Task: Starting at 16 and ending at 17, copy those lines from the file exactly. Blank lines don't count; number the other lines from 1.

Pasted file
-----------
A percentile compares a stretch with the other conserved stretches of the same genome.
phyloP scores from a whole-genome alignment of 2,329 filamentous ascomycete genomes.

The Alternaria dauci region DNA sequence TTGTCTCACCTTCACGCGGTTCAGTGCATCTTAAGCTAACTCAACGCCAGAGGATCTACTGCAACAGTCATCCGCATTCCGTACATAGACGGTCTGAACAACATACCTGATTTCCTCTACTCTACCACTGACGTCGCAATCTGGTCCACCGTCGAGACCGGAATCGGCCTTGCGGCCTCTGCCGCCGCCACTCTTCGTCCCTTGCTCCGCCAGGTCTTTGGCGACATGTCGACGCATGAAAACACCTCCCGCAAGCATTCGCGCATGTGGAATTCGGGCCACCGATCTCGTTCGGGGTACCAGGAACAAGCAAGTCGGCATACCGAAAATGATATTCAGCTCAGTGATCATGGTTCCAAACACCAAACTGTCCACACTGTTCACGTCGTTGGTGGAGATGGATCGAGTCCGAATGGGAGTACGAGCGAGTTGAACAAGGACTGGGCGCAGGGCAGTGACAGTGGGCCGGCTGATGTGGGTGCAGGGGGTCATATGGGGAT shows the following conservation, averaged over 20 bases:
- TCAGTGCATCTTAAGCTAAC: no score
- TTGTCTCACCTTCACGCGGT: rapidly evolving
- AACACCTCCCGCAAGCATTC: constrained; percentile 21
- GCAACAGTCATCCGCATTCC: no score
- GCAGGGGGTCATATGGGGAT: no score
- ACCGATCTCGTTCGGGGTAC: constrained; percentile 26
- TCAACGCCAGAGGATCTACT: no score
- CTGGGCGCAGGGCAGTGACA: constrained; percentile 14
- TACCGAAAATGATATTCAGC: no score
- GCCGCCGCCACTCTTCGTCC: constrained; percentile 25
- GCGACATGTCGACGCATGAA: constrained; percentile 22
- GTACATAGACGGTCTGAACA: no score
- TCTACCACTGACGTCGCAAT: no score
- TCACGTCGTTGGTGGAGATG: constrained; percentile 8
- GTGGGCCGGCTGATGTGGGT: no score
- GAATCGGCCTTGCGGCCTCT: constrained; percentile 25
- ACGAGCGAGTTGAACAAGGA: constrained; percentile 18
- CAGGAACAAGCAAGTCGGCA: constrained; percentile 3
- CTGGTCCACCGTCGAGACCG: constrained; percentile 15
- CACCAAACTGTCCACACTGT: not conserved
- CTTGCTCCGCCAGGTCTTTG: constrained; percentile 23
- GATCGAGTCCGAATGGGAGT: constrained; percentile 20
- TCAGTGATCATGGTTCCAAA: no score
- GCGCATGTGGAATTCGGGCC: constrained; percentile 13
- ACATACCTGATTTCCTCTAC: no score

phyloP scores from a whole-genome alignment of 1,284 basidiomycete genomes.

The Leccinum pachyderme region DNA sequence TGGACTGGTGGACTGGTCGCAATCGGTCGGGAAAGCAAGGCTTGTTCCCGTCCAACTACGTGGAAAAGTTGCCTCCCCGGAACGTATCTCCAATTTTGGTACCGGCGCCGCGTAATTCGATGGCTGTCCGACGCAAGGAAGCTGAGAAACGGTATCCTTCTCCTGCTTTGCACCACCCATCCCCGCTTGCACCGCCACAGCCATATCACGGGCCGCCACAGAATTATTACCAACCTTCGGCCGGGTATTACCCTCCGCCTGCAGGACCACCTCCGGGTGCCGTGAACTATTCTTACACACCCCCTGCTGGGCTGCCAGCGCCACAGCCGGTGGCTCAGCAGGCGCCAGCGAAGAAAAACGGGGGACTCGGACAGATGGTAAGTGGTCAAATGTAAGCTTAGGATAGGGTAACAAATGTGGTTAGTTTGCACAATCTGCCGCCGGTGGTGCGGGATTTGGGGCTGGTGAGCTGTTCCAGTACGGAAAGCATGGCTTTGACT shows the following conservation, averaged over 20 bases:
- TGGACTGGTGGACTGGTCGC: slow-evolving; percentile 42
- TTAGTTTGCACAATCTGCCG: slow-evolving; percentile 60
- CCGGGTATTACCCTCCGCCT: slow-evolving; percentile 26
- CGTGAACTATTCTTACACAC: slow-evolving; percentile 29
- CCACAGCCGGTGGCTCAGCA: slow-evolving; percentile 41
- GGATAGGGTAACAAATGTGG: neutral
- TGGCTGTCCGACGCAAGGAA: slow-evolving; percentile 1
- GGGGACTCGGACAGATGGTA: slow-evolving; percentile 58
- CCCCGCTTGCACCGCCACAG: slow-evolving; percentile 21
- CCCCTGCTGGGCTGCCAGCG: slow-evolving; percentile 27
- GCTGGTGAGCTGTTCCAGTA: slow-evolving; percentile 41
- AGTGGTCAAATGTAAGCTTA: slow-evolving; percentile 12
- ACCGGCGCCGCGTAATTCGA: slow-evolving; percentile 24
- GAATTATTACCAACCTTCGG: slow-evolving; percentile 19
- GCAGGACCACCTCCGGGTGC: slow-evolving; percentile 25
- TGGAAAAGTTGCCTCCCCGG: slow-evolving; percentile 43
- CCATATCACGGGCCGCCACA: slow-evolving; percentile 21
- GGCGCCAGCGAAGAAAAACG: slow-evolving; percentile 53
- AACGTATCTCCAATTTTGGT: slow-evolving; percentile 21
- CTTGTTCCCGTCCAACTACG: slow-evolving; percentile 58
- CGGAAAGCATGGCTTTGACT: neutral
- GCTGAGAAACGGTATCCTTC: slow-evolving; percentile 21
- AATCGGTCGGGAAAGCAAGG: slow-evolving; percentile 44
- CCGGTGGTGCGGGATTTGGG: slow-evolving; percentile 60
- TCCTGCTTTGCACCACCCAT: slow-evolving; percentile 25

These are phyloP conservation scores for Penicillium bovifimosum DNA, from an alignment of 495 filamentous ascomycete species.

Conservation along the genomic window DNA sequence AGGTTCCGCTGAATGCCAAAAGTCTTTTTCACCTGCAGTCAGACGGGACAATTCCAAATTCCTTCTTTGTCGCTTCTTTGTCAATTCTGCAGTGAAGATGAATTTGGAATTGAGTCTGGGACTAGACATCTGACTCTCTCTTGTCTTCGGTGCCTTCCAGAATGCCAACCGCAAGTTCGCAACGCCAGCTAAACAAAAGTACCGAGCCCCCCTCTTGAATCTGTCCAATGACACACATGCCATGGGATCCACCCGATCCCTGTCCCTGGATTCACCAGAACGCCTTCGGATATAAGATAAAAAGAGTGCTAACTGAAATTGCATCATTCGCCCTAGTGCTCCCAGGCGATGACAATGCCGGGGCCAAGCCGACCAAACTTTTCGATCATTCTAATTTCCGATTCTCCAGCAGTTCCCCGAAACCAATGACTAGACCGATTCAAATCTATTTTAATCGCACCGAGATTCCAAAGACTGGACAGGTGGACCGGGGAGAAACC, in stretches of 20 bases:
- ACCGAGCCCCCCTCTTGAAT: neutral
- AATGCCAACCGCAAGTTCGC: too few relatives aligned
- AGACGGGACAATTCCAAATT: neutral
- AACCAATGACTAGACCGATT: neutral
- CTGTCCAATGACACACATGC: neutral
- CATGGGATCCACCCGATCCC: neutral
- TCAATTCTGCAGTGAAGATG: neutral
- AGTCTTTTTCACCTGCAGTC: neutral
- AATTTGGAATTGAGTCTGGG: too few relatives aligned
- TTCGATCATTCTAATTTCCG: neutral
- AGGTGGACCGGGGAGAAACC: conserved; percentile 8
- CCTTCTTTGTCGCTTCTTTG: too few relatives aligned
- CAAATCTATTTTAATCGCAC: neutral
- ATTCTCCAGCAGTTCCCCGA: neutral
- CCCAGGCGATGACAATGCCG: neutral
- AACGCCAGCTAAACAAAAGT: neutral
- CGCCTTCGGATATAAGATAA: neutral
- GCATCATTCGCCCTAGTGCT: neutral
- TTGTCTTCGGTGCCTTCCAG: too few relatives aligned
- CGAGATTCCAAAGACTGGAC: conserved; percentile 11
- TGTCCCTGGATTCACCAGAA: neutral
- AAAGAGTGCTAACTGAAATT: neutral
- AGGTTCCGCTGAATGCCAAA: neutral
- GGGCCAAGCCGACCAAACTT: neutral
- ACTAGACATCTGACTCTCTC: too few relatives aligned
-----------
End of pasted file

- TCTACCACTGACGTCGCAAT: no score
- TCACGTCGTTGGTGGAGATG: constrained; percentile 8